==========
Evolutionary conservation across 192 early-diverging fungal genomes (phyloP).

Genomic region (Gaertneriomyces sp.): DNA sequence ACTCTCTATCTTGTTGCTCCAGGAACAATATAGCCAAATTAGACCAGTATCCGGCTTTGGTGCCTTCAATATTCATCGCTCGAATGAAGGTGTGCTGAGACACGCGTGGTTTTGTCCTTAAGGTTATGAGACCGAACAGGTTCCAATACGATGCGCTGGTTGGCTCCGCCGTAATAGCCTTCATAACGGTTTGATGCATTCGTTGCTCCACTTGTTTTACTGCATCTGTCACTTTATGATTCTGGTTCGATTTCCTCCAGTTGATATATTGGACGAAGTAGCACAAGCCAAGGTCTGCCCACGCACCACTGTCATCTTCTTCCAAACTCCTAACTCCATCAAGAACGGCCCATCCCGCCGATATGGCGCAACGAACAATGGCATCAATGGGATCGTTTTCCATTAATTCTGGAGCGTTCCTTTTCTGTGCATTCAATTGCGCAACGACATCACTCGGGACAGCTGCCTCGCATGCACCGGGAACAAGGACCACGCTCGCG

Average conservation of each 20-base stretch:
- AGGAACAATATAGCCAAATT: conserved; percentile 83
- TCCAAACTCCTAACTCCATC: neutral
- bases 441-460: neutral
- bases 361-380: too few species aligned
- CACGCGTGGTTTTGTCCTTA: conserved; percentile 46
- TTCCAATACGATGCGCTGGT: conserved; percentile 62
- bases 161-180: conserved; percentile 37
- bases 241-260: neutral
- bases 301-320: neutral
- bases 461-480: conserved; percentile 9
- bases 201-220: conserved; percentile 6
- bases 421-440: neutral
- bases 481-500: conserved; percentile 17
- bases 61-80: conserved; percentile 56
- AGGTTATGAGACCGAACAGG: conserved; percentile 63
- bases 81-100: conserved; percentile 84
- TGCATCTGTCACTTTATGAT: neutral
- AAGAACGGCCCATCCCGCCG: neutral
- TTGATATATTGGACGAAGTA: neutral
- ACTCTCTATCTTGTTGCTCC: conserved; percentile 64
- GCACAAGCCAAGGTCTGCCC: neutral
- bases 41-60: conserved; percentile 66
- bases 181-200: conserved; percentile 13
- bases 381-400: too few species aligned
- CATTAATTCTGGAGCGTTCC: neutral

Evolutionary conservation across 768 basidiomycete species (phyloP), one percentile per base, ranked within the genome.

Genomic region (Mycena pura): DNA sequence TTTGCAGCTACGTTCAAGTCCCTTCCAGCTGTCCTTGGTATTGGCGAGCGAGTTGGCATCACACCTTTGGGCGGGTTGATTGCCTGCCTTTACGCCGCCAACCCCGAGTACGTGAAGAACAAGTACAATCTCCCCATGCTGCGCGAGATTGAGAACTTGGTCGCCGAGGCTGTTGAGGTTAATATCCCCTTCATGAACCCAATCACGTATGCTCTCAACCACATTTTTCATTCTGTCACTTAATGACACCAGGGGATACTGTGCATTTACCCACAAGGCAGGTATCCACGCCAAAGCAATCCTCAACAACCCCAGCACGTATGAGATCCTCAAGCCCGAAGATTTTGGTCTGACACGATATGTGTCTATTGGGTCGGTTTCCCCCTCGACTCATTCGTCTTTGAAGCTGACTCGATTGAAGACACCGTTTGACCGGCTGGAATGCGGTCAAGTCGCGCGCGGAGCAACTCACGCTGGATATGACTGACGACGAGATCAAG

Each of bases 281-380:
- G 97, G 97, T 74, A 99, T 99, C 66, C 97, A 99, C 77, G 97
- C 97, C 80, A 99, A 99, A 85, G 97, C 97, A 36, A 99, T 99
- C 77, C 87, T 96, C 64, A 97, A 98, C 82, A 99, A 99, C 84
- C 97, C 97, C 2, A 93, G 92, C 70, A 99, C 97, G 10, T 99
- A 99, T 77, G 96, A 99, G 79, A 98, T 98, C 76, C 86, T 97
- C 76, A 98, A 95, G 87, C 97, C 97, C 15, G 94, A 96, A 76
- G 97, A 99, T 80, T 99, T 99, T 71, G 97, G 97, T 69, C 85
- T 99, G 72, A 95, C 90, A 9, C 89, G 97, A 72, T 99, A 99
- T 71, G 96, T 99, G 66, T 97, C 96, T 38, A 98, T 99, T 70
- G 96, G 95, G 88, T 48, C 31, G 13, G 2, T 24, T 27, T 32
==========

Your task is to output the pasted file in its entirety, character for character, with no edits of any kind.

Evolutionary conservation across 192 early-diverging fungal genomes (phyloP).

Genomic region (Gaertneriomyces sp.): DNA sequence ACTCTCTATCTTGTTGCTCCAGGAACAATATAGCCAAATTAGACCAGTATCCGGCTTTGGTGCCTTCAATATTCATCGCTCGAATGAAGGTGTGCTGAGACACGCGTGGTTTTGTCCTTAAGGTTATGAGACCGAACAGGTTCCAATACGATGCGCTGGTTGGCTCCGCCGTAATAGCCTTCATAACGGTTTGATGCATTCGTTGCTCCACTTGTTTTACTGCATCTGTCACTTTATGATTCTGGTTCGATTTCCTCCAGTTGATATATTGGACGAAGTAGCACAAGCCAAGGTCTGCCCACGCACCACTGTCATCTTCTTCCAAACTCCTAACTCCATCAAGAACGGCCCATCCCGCCGATATGGCGCAACGAACAATGGCATCAATGGGATCGTTTTCCATTAATTCTGGAGCGTTCCTTTTCTGTGCATTCAATTGCGCAACGACATCACTCGGGACAGCTGCCTCGCATGCACCGGGAACAAGGACCACGCTCGCG

Average conservation of each 20-base stretch:
- AGGAACAATATAGCCAAATT: conserved; percentile 83
- TCCAAACTCCTAACTCCATC: neutral
- bases 441-460: neutral
- bases 361-380: too few species aligned
- CACGCGTGGTTTTGTCCTTA: conserved; percentile 46
- TTCCAATACGATGCGCTGGT: conserved; percentile 62
- bases 161-180: conserved; percentile 37
- bases 241-260: neutral
- bases 301-320: neutral
- bases 461-480: conserved; percentile 9
- bases 201-220: conserved; percentile 6
- bases 421-440: neutral
- bases 481-500: conserved; percentile 17
- bases 61-80: conserved; percentile 56
- AGGTTATGAGACCGAACAGG: conserved; percentile 63
- bases 81-100: conserved; percentile 84
- TGCATCTGTCACTTTATGAT: neutral
- AAGAACGGCCCATCCCGCCG: neutral
- TTGATATATTGGACGAAGTA: neutral
- ACTCTCTATCTTGTTGCTCC: conserved; percentile 64
- GCACAAGCCAAGGTCTGCCC: neutral
- bases 41-60: conserved; percentile 66
- bases 181-200: conserved; percentile 13
- bases 381-400: too few species aligned
- CATTAATTCTGGAGCGTTCC: neutral

Evolutionary conservation across 768 basidiomycete species (phyloP), one percentile per base, ranked within the genome.

Genomic region (Mycena pura): DNA sequence TTTGCAGCTACGTTCAAGTCCCTTCCAGCTGTCCTTGGTATTGGCGAGCGAGTTGGCATCACACCTTTGGGCGGGTTGATTGCCTGCCTTTACGCCGCCAACCCCGAGTACGTGAAGAACAAGTACAATCTCCCCATGCTGCGCGAGATTGAGAACTTGGTCGCCGAGGCTGTTGAGGTTAATATCCCCTTCATGAACCCAATCACGTATGCTCTCAACCACATTTTTCATTCTGTCACTTAATGACACCAGGGGATACTGTGCATTTACCCACAAGGCAGGTATCCACGCCAAAGCAATCCTCAACAACCCCAGCACGTATGAGATCCTCAAGCCCGAAGATTTTGGTCTGACACGATATGTGTCTATTGGGTCGGTTTCCCCCTCGACTCATTCGTCTTTGAAGCTGACTCGATTGAAGACACCGTTTGACCGGCTGGAATGCGGTCAAGTCGCGCGCGGAGCAACTCACGCTGGATATGACTGACGACGAGATCAAG

Each of bases 281-380:
- G 97, G 97, T 74, A 99, T 99, C 66, C 97, A 99, C 77, G 97
- C 97, C 80, A 99, A 99, A 85, G 97, C 97, A 36, A 99, T 99
- C 77, C 87, T 96, C 64, A 97, A 98, C 82, A 99, A 99, C 84
- C 97, C 97, C 2, A 93, G 92, C 70, A 99, C 97, G 10, T 99
- A 99, T 77, G 96, A 99, G 79, A 98, T 98, C 76, C 86, T 97
- C 76, A 98, A 95, G 87, C 97, C 97, C 15, G 94, A 96, A 76
- G 97, A 99, T 80, T 99, T 99, T 71, G 97, G 97, T 69, C 85
- T 99, G 72, A 95, C 90, A 9, C 89, G 97, A 72, T 99, A 99
- T 71, G 96, T 99, G 66, T 97, C 96, T 38, A 98, T 99, T 70
- G 96, G 95, G 88, T 48, C 31, G 13, G 2, T 24, T 27, T 32